What is the role of ultrasonography of the hands in the workup of rheumatoid arthritis (RA)?

Updated: Mar 28, 2019
  • Author: Ian Y Y Tsou, MBBS, FRCR; Chief Editor: Felix S Chew, MD, MBA, MEd  more...
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High-resolution sonography with a high-frequency probe is used for evaluation of the small joints in RA; see the image below. Joint effusion is hypoechoic, while the hypertrophic synovium is more echogenic. Rheumatoid nodules are seen as fluid-filled round cavities with sharp borders. Bone erosions may be seen as irregularities in the hyperechoic cortex. [23, 25]

Illustration of the scanning technique. Photograph Illustration of the scanning technique. Photograph depicts the typical scanning technique with application of the Entos Probe to the volar (flexor) aspect of the third metacarpophalangeal joint. The technique allows visualization of the joint surfaces, flexor tendon, and synovial sheaths in patients with rheumatoid arthritis.

Complications of RA, such as tenosynovitis and tendon rupture, can also be visualized by using ultrasonography. This is most useful in the MCP and IP joints. The carpal bones and the carpometacarpal joints are not visualized as well because of their irregular configuration and deeper location. [27, 28, 29, 30, 31, 32]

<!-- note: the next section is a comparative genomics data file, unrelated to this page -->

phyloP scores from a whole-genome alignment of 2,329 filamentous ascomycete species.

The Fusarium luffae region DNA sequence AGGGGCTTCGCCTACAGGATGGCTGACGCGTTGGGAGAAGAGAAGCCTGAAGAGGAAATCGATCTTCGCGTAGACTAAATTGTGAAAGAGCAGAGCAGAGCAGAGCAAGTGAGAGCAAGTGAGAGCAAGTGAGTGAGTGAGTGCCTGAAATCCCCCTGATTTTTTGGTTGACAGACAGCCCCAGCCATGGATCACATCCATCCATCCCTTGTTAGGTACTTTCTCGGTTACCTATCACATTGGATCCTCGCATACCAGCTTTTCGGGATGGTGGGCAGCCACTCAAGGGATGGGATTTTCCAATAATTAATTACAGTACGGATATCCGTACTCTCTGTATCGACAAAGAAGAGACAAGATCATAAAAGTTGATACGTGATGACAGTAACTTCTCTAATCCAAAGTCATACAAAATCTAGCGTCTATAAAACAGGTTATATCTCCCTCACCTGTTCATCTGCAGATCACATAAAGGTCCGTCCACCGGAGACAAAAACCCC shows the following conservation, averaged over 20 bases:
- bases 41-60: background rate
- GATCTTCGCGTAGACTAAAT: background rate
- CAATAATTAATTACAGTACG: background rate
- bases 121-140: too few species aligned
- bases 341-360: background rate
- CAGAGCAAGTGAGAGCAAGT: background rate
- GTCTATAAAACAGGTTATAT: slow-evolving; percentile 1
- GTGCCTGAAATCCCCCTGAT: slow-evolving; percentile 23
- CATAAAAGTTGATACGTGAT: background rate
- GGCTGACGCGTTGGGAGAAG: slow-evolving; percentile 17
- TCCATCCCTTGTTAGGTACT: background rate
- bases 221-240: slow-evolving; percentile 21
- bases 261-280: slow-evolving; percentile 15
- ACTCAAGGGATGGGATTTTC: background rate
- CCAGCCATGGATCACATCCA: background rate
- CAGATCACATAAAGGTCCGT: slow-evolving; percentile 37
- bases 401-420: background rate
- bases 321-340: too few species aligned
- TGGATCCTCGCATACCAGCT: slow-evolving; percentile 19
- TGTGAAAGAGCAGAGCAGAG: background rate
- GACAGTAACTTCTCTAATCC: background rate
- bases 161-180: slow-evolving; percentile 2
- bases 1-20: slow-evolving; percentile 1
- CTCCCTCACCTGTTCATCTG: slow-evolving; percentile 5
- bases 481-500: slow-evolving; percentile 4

Sonography has been applied to the assessment of RA with the goal of improving on the current standard of conventional radiography. Ultrasonography, especially when augmented by amplitude color Doppler (ACD) imaging, has also provided clinically useful information in the assessment of RA. Originally, ACD or power Doppler scanning was developed as an improvement to existing vascular sonographic imaging techniques to delineate stenoses by imaging blood flowing in vessel lumina by virtue of higher sensitivity to flow and lack of directional dependence. [33]

ACD imaging has been applied to RA with the goal of evaluating the manifestation of hyperemia in the inflammatory joint tissues at the symptomatic sites of disease. Synovial hyperemia is a fundamental pathophysiologic feature of RA. Most likely, synovial hyperemia is the principal factor underlying the hallmark x-ray observation of periarticular demineralization on radiographs of patients with RA, and it is believed to occur in proportion to joint-destructive disease activity. Hyperemia in the tendon sheath is common as well. See the images below.

Amplitude color Doppler sonogram in a patient with Amplitude color Doppler sonogram in a patient with active rheumatoid arthritis. Dorsal (extensor) surface of the second metacarpophalangeal joint is imaged. Intense-amplitude Doppler color flow signal demarcates the inflamed synovium (ie, joint pannus) resulting from severe hyperemia. Solid arrows indicate the extensor tendon sheath and dorsal and volar margins. Straight open arrow indicates the synovium of the joint overlying the proximal phalanx of the second digit. Curved open arrow indicates the inflamed synovium overlying the metacarpal. The asterisk indicates a small amount of anechoic fluid in the joint space.